Future Looks Brighter for Dunkard Creek
Washington PA Observer-Reporter
10 August 2015
Six years ago next month, toxins from an algae not common to
Southwestern Pennsylvania killed fish, mussels, salamanders and
other aquatic life along a 30-mile stretch of Dunkard Creek in
Pennsylvania and West Virginia.
The algae was later identified as golden algae, which state and
federal environmental agencies investigating the kill described as
an organism normally found only in southern coastal waters with
high levels of salt and minerals.
The agencies agreed what created the conditions for the algae to
thrive in Dunkard Creek were the very high levels of chlorides and
other contaminants from mine water discharges at Consol Energy’s
Blacksville No. 2 Mine.
Last week, the Pennsylvania Fish and Boat Commission reported it
had reached a tentative settlement in a lawsuit it filed in West
Virginia for damages it claims were caused by the mine’s polluted
Though Consol was named in the suit, the liability has been
assumed by the Murray Energy Corp., which in December 2013
purchased Consol’s northern West Virginia mines.
Details of the agreement were withheld pending finalization of the
However, in stories published on the proposed agreement, John
Arway, Fish and Boat Commission executive director, said any money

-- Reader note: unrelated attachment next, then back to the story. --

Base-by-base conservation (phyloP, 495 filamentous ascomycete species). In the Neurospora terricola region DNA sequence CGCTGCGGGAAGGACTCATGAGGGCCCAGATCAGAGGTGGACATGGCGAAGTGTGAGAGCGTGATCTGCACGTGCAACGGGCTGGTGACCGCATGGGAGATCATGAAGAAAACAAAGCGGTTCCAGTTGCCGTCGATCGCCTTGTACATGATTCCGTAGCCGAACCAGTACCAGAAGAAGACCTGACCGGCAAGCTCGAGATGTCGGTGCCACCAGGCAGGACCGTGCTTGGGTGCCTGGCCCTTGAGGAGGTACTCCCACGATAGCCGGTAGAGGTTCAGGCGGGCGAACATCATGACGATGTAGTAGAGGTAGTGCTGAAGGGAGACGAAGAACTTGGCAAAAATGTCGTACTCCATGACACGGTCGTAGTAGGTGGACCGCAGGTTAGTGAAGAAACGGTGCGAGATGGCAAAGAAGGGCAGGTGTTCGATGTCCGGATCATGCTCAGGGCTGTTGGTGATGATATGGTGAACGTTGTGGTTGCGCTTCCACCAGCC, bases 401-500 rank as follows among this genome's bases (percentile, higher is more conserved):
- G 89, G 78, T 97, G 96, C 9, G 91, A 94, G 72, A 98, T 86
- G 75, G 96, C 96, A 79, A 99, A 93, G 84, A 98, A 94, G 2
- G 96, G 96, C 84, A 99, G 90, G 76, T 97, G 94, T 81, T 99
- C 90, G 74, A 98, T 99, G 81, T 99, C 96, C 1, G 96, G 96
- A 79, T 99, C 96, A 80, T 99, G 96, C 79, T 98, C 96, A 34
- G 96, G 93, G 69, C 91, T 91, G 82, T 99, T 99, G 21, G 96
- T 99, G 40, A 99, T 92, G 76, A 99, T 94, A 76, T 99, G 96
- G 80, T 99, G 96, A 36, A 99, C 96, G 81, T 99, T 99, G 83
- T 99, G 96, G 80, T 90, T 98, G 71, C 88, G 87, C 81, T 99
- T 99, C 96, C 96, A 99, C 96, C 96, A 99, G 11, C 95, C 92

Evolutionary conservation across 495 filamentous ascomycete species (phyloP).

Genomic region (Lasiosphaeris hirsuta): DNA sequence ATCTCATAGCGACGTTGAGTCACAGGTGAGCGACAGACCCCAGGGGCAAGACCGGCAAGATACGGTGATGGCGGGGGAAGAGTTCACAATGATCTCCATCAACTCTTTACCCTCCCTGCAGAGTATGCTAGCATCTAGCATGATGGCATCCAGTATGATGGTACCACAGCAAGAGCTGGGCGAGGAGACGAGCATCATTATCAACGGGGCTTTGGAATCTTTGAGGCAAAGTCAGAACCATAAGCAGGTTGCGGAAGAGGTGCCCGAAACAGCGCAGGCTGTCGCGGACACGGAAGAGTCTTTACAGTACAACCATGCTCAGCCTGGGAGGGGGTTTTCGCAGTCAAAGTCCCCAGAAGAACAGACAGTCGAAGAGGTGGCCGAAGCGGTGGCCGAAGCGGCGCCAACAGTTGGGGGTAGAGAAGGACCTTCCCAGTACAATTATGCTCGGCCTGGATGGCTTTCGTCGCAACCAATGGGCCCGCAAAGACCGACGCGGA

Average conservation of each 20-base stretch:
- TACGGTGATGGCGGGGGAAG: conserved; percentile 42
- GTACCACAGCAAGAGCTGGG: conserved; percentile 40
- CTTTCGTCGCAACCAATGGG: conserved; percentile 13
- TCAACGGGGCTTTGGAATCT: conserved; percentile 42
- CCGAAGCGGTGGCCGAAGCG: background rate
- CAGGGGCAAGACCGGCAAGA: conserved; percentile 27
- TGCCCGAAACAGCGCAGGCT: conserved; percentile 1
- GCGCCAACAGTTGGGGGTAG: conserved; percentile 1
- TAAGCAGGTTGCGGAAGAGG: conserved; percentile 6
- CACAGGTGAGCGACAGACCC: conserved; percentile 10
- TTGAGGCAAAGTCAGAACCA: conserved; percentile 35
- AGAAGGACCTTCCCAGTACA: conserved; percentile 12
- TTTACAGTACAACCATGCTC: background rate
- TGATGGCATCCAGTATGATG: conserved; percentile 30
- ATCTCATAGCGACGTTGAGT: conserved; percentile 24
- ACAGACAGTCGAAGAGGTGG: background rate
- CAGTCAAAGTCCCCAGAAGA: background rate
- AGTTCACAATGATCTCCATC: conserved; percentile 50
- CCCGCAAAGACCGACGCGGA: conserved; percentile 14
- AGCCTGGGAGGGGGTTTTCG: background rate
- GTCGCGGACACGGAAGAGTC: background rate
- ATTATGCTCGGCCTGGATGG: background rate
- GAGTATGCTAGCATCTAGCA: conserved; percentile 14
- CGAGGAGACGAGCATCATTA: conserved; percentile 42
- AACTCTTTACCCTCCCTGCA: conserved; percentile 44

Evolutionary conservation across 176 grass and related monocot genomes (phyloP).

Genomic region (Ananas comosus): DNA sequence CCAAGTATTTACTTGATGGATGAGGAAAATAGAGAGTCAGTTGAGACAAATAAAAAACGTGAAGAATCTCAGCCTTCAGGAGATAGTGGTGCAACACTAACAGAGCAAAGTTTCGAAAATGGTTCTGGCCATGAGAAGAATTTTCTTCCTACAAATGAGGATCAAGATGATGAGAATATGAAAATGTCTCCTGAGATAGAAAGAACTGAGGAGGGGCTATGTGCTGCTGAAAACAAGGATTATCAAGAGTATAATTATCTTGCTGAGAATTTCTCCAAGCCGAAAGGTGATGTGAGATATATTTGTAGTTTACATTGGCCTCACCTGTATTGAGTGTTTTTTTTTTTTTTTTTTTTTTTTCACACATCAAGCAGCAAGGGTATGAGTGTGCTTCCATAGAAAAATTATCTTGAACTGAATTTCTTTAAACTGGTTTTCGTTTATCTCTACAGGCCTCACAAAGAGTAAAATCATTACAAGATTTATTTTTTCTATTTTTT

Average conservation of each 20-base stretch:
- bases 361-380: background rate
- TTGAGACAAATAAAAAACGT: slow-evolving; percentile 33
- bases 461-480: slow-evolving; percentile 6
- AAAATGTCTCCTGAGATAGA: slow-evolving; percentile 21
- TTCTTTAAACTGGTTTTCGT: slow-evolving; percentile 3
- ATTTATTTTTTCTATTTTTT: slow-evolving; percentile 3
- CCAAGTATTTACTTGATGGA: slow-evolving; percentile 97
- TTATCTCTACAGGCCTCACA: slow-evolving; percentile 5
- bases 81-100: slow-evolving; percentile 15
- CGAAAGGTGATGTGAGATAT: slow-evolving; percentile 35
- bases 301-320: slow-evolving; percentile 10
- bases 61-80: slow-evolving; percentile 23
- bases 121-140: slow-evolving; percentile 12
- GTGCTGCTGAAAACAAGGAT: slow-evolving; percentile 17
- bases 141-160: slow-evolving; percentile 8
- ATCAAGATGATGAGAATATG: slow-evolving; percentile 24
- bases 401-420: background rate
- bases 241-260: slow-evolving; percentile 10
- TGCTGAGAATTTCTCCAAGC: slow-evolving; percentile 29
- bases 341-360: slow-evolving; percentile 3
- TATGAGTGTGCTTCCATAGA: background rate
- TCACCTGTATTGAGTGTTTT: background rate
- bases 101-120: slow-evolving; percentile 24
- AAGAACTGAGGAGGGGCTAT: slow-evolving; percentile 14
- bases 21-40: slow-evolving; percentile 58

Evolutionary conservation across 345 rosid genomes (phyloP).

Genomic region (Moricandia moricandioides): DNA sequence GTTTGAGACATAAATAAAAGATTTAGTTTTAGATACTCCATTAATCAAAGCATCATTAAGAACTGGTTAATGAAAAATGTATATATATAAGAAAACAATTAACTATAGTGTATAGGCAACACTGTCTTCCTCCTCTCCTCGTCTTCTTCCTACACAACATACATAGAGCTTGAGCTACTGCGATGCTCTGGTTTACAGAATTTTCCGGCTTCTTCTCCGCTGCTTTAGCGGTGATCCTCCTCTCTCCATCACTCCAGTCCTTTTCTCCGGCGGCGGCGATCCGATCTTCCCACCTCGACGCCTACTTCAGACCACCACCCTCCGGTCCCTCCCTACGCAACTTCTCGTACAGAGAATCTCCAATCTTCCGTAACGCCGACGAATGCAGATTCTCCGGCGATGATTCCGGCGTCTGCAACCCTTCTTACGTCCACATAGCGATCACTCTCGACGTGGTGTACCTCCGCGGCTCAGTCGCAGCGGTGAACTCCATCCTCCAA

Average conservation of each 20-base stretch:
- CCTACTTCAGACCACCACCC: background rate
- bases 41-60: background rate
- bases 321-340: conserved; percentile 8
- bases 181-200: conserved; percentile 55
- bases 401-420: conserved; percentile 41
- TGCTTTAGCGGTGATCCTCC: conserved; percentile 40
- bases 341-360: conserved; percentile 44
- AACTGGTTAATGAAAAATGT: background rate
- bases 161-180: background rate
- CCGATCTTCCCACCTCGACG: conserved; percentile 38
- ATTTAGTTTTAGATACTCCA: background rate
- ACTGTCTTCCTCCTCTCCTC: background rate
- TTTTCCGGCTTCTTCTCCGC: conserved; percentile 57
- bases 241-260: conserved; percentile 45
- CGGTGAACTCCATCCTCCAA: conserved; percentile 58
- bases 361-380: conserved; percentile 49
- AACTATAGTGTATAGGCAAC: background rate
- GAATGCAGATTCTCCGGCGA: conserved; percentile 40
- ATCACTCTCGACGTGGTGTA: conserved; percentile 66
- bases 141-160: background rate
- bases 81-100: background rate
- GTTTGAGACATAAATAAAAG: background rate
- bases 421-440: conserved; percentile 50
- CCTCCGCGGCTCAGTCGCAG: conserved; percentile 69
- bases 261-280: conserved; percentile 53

that may be included in the settlement will be used to help
further the recovery of the creek.
The creek is coming back, he said, and any money received through
the settlement would be used to hasten its return.
As part of an earlier settlement for Clean Water Act violations
with federal regulators, Consol also had agreed to pay a $5.5
million civil penalty and construct a water treatment plant to
treat chlorides discharged from its mines in northern West
Virginia, including Blacksville No. 2.
That treatment plant in Marion County, W.Va., went on line in 2013
and should help ensure another fish kill, at least from golden
algae, won’t happen again. It also will help ensure any money
invested in the creek won’t go to waste.
All of that should be good news to local fishermen, who once
reported catching 40- and 50-inch muskellunge in the waters of
Dunkard Creek before the September 2009 fish kill.